Love in the House of the Ravens – Part Six

Cartoon-style illustration of shrubs, roses and grasses growing against a grey stone wall. Scene is overlaid with the dark green/light green/white/yellow/gold stripes of the allo-aro pride flag. The text Marchverse sits across the image in a white, fantasy-style type.

After seven years in Rajad, Darius has fallen out of love with the unattainable and avoided falling in love with the companionate. If he lives at arm’s length from passion, isn’t that better than risking the abuse his fellow mercenaries so eagerly deliver to an autistic who can’t quite fit in? But when the right person suggests a romantic relationship, “yes” still won’t grace his tongue, and Darius hasn’t the least idea why. He likes Harlow. Shouldn’t he want to love her?

The only thing he can do is turn to his old friends and rescuers, the Ravens. They have an answer if he can stumble his way through asking the question … but it may upend every truth Darius thinks he knows about himself.

Content Advisory: Mentions of neuronormative expectations and language, with depictions of some of the casual ways they’re used against autistics and/or the neurodiverse.

Length: 728 words.

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Do you feel like you should want her?

Darius counts to two hundred by fours, swishing his fingers through the water, before opening his eyes. “There was, on this last job, a woman.” He breathes out, trying to keep his words slow and unrushed. “She’s … nice. I do like her.”

Akash settles himself across the vacated armchair, both legs dangling over the armrest. Cat-like, he makes himself comfortable in circumstances and positions that can’t be bearable for any normal human. Darius has never understood how. “Nice? Like? Even for you, that’s…”

Ila, hir shift spotted with bathwater, props hir elbows against the rim. “Underwhelming?”

“She’s nice! That’s what that word means!”

“She’s nice,” Ila says quietly, “and that’s the word people use when they’re looking to say something … well, nice, before voicing a refusal or a negative. Or this way: if someone says that you’re a ‘good’ magician without specifying what or why, what do they mean?”

Darius groans. Most don’t hesitate in declaring that his skills with bladed weapons are barely competent at best, but that unspecified good reaches his ears from people who recognise him as divergent and magician. The ignorant underestimate his ability by praising him only for his simplest spells, incurious about his further skills; his family balances out their endless stream of criticism and despair with pleased commentary on the insignificant. That’s a good lighting spell. You’re wearing a nice shirt today.

Do they think he doesn’t know that they see him as undeserving of more than perfunctory, ultimately condescending encouragement or recognition?

“I didn’t mean it like that. I don’t twist words up, not like you all.”

“No.” Ila’s lips curl into a slight smile as ze rinses soap from Darius’s hair. “But there’s something about her, isn’t there?”

Curse people and their unnecessarily complicated rules! Darius shakes his head and reaches for the soap with his right hand. He ducks his head under the water, sits up, lathers his hands and works them over his face, hating the droplets running down his cheeks and neck. Hair rises on his forearms, sensation thrumming through his skin like the twang of a tuning fork. He doesn’t mind someone touching his scalp or hair, if they’re slow and put pressure into their touch, but Darius can think of few intimate acts he likes less than kissing.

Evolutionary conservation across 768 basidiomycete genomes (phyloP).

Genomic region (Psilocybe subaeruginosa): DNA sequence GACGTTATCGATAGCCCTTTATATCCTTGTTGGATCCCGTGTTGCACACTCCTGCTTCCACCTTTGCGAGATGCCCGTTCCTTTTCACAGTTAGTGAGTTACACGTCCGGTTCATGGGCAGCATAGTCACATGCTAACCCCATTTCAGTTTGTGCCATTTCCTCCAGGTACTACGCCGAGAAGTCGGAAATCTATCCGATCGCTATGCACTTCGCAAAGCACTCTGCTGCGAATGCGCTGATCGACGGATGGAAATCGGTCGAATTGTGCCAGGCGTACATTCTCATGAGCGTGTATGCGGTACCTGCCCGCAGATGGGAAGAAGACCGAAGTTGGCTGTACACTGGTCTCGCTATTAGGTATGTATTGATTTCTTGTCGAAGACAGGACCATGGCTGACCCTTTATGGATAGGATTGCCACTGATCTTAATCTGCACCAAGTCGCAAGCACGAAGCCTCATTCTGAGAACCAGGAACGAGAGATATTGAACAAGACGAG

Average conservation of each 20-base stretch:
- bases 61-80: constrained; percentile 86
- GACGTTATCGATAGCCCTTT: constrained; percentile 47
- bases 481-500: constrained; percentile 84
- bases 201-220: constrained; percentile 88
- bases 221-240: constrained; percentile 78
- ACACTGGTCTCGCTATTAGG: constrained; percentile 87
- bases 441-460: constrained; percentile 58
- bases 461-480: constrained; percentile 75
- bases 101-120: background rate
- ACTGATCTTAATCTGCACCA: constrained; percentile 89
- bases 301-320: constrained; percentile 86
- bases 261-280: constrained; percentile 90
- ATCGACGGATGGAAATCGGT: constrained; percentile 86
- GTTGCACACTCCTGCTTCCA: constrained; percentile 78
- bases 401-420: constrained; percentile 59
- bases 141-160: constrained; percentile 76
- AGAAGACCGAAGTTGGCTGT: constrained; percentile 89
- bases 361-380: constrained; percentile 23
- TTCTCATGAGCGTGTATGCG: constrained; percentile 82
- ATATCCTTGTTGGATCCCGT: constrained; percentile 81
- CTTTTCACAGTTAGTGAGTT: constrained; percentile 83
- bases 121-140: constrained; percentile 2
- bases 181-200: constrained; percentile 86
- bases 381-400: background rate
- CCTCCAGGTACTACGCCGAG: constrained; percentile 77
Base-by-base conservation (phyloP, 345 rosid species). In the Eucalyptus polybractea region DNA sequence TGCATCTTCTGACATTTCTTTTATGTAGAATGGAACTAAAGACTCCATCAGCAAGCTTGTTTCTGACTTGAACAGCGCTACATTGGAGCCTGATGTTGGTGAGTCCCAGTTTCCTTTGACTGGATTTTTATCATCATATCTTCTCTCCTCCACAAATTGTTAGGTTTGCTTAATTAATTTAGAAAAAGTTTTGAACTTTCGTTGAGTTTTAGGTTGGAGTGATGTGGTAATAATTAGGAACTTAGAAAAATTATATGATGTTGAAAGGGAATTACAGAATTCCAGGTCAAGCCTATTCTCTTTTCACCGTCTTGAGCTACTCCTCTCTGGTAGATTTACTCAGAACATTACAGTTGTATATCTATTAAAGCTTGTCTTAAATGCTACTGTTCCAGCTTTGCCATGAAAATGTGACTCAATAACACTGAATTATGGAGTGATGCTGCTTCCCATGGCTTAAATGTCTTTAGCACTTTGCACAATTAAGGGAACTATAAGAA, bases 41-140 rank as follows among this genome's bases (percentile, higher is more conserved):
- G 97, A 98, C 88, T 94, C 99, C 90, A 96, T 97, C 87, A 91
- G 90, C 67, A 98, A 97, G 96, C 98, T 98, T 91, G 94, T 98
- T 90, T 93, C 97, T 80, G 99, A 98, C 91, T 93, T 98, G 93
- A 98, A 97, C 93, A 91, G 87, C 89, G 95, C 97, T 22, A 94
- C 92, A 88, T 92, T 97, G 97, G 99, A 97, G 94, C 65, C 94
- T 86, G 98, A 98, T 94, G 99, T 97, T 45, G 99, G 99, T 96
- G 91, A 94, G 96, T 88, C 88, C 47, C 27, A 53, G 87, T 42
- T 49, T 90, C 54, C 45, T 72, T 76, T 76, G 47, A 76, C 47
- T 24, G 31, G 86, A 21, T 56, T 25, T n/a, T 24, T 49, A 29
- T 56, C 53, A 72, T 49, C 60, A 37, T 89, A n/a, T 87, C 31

At least on his face.

“She’s kind. I could…” He drops the soap, not minding his fumbling to grasp it; delay gives him time to think. “Before, before everything went … wrong, it was the first time, on the … crossing the Kara, it was the first time I wasn’t alone. I had someone kind to talk to that wasn’t … an employer. Wasn’t people who mocked or pressed.”

He has no simple words to describe how that feels, but Ila and Akash nod: the people who made their room a place of refuge for Darius understand this better than most. They haven’t left footsteps on this specific road, perhaps, but they know what it feels like to be bound by others’ expectations.

They know what it feels like to be harmed by them.

Ila rinses hir hands in the greyish water and rests them in hir lap, hir eyes distant and voice soft. Ze looks away from Darius for his comfort, not hirs. “Do you feel like you should want her?”

“She asked me. Last night.” He stops, draws another breath. He can get through this. He can say what happened and then let Akash and Ila provide comprehension enough that he won’t hurt anyone else the way he hurt Harlow. “Two things—if I were asexual like her and if I wanted to be with her. She wants a romantic partner and said what that is to her. I don’t … understand, but I don’t … what was wrong with before?” He trails off, poking the larger bubbles with his smallest fingertip before closing his eyes and ducking his head, rubbing his hands through his water-limp hair. Only after he wipes soap and water from his face, blinking, does he try to voice the most uncomfortable of corollaries: “You know some of the reasons why I don’t … people. But I do want them. But when she said, and I couldn’t answer … is that…?”

Akash straightens, rests his feet on the floor and bows towards Ila. “Oh, lover, this one’s you!”

K. A. Cook is an abrosexual, aromantic, genderless, autistic, queer adult who experiences chronic pain and mental illness. Ze writes creative non-fiction, personal essays and novels about the above on the philosophy that if the universe is going to make life interesting, ze may as well make interesting art. Ze can be found online at Queer Without Gender and @aroworlds.

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